February 25, 2022

The Big Sanctions Target that Biden Avoided

Featuring Rachel Ziemba


Journalists Victoria Guida, Aubree Eliza Weaver

President Joe Biden on Thursday seemed to temporarily ease one of the market’s biggest fears about Russia’s invasion of Ukraine, making clear that the U.S. wasn’t looking to sanction the Russian energy sector — the country’s strongest tie to the global economy. Stocks closed in the green, but the anxiety is far from over.

Investors are reacting mainly to concern about what the escalating war could mean for oil against the backdrop of already high inflation. The threat of soaring oil prices could spark further price jumps and, at worst, even tip the U.S. into a recession, as your guest MM host reported.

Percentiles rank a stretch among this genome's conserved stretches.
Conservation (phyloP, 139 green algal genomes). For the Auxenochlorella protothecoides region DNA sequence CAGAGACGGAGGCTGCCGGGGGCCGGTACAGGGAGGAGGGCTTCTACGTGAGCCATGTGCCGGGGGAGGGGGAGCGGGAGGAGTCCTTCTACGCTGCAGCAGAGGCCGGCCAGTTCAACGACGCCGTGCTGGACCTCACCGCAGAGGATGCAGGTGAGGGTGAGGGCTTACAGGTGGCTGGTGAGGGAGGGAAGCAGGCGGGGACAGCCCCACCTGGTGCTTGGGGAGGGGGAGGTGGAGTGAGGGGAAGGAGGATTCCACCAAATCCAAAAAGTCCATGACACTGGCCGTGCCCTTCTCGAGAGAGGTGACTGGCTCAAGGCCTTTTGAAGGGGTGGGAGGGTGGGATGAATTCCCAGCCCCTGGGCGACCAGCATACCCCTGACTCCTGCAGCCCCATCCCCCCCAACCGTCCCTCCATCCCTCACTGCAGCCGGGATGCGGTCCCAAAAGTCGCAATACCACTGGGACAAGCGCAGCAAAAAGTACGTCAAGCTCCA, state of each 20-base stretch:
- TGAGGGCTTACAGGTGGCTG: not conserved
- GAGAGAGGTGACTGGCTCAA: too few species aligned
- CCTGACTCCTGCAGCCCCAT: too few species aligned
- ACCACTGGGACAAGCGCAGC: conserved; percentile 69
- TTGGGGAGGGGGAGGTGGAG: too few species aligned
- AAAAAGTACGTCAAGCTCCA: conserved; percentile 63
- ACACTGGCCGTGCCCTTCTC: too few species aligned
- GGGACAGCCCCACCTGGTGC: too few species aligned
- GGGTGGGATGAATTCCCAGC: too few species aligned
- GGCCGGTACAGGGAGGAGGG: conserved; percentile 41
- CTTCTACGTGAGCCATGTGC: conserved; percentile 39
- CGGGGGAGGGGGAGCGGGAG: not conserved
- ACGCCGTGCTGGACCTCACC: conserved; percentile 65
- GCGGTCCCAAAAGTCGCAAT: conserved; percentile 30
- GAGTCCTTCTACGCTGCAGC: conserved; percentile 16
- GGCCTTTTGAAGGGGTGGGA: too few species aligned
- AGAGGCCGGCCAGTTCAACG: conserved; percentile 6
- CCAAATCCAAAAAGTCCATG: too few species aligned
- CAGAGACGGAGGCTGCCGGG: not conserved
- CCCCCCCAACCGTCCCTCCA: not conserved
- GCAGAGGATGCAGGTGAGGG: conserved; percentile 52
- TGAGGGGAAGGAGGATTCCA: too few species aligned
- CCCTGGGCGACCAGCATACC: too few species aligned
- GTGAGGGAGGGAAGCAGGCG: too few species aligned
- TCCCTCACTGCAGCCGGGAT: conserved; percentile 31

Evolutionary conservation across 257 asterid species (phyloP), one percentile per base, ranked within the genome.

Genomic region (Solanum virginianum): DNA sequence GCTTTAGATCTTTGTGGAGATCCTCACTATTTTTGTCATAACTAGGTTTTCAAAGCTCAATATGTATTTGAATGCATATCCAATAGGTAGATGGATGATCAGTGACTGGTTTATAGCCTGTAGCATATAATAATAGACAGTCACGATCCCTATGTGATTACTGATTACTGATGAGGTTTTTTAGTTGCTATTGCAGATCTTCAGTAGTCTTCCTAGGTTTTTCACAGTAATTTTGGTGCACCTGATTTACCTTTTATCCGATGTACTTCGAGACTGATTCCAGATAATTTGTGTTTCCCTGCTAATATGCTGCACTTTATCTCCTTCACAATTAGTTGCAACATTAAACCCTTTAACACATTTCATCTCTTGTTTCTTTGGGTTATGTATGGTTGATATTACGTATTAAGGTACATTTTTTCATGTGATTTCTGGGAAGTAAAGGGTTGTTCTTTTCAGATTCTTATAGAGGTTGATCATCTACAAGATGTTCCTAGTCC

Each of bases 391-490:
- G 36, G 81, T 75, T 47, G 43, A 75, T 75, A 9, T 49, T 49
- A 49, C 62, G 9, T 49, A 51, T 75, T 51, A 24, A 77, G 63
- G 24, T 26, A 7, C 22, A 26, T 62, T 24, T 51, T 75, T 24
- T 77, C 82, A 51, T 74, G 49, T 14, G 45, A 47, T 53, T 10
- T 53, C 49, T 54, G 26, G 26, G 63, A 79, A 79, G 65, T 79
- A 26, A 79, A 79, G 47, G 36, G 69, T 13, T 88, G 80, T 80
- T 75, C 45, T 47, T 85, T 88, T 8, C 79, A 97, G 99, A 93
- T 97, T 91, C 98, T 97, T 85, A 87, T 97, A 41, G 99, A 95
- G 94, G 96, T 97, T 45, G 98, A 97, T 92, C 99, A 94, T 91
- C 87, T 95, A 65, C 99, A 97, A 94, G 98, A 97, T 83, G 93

Essentially, the moves will choke off a lot of funding for the Russian economy, including Wednesday’s move that blocks the Russian government from getting Western financing for its debt. The big question is how much damage this will do, including how much it crimps economic activity by Russian citizens.

“This really puts the government in a position where it has to rely on domestic financing,” said Rachel Ziemba, adjunct senior fellow at the Center for a New American Security. “The banks might be more involved in funding the key government projects, so either they choose even lower levels of growth, or the banks might be less willing to lend to the population because they’re supporting the government.”

Read the full story and more from POLITICO.


  • Rachel Ziemba

    Adjunct Senior Fellow, Energy, Economics, & Security Program

    Rachel Ziemba is an Adjunct Senior Fellow at the Center for a New American Security (CNAS). Her research focuses on the interlinkages between economics, finance and security i...